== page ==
Bleam Hayden, who is one of the younger members of the family, was born in Union county, Indiana, October 15, 1857. His youth was spent principally in Henry county, and the public schools afforded him his education. In Henry county on December 22, 1886, he married Flora B. Martindale, a granddaughter of Elijah and Elizabeth (Boyd) Martindale, natives of Pennsylvania, from which state they moved and became early pioneers of Henry county, Indiana. Her grandfather was a farmer and in Henry county cleared up and improved a good estate and lived there until 1865, finally moving to Newcastle and both he and his wife spent the rest of their days in that community. Elijah Martindale did a great work for the early community of Henry county as a pioneer preacher in the Christian church. He was a close friend of Dr. Alexander Campbell, the founder of the Church of the Disciples, had known him back in Pennsylvania and West Virginia, and a number of occasions preached with him. Elijah Martindale went about the country on horseback, carrying the ministry of the gospel and of christianity to many isolated communities, and was a man of saintly character and did practically all his work without remuneration. His son, Robert Martindale, father of Mrs. Hayden, was born in Henry county, Indiana, in 1833, being one of a large family of fifteen, all of whom reached manhood and womanhood. Robert Martindale married Margaret Turner, who was born in Ireland, and when three years of age was brought to this country by her parents, Robert and Jane Turner. The Turners also settled in Henry county, and Robert obtained and improved one hundred and sixty acres of land and lived there until he died at a good old age. Robert Turner in Ireland had been educated for the priesthood, but after coming to this country accepted, with his wife, the faith of the Christian church, and always lived and practiced according to that religion. The parents of Mrs. Hayden spent most of their lives in Henry county, but died in Hartford City, her father at the age of seventy-two, and her mother at the age of sixty-eight. Her father was one of the elders in the Hartford City church, and in politics a republican. Mrs. Hayden was one of three sons and three daughters, all of whom married and became heads of families.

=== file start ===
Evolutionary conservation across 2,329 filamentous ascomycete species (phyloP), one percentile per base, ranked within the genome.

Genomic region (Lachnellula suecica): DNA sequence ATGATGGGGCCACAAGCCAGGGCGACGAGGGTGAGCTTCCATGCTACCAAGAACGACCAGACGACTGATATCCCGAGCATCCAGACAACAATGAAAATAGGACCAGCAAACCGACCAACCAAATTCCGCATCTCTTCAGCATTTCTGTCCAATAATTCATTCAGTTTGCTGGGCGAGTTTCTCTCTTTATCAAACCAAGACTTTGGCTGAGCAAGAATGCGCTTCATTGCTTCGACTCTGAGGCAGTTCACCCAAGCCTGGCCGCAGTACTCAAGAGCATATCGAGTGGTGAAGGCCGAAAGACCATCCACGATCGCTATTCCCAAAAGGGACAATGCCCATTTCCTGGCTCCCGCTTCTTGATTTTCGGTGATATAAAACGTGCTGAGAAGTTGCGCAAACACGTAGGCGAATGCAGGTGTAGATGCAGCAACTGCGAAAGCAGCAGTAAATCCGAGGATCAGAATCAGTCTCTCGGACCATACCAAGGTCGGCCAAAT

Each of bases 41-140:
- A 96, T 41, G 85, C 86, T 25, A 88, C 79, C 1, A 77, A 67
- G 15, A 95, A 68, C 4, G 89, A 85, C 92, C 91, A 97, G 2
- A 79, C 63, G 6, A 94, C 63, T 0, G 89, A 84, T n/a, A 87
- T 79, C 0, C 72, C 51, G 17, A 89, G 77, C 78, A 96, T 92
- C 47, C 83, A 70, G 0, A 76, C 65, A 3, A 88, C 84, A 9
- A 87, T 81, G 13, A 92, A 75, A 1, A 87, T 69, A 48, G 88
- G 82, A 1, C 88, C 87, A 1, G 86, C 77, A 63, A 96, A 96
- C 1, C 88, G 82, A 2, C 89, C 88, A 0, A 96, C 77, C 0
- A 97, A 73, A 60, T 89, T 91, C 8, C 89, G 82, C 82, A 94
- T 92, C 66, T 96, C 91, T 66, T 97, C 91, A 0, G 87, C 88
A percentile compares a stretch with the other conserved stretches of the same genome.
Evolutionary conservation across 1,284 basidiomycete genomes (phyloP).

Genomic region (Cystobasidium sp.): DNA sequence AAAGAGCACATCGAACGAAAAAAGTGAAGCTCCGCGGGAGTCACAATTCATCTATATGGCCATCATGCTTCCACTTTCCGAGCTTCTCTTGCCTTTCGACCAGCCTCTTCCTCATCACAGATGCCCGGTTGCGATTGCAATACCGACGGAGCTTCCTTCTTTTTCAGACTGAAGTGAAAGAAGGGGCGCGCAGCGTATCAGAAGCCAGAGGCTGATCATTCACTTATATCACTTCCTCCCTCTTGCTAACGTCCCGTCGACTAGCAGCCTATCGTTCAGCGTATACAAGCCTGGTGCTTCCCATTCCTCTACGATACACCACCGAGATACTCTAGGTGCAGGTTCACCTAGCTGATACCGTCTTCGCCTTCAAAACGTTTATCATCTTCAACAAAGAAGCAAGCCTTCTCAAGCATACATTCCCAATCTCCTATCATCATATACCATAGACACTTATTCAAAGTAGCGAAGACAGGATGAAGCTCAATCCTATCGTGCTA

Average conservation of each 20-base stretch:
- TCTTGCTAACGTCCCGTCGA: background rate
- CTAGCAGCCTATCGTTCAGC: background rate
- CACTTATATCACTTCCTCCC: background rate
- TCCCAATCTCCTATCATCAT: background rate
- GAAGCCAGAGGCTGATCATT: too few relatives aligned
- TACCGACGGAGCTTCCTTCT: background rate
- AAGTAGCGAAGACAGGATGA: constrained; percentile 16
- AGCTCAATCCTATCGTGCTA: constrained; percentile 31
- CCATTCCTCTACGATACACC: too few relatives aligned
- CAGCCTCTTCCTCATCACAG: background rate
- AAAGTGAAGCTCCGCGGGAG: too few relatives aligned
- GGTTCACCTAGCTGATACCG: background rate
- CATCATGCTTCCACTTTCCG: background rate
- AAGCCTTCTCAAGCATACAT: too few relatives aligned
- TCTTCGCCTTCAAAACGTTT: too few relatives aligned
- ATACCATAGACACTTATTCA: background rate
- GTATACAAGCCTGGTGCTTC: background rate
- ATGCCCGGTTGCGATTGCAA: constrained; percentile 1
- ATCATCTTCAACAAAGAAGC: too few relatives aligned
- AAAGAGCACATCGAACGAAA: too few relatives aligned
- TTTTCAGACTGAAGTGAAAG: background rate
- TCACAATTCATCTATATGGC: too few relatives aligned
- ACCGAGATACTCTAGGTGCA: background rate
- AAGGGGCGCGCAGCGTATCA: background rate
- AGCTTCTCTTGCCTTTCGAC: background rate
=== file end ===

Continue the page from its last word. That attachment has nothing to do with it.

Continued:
Twenty years ago Mr. and Mrs. Hayden established a home in Hartford City, and he has been an active worker and has a profitable business as a transfer and dray operator. They are the parents of two children: Maude, who was graduated from the Hartford City high school, is now a widow and has a daughter, Forest F., aged nine years and living with her grandparents; Ralph, who was also educated in the public schools, is now in the insurance business at Hartford City, and married Mabel Lieber. All the family worship in the Christian church at Hartford City, and Mr. Hayden is a deacon and his activity as a layman has been pronounced not only in his home society, but he has attended a number of conventions of the church and is interested in all phases of its work.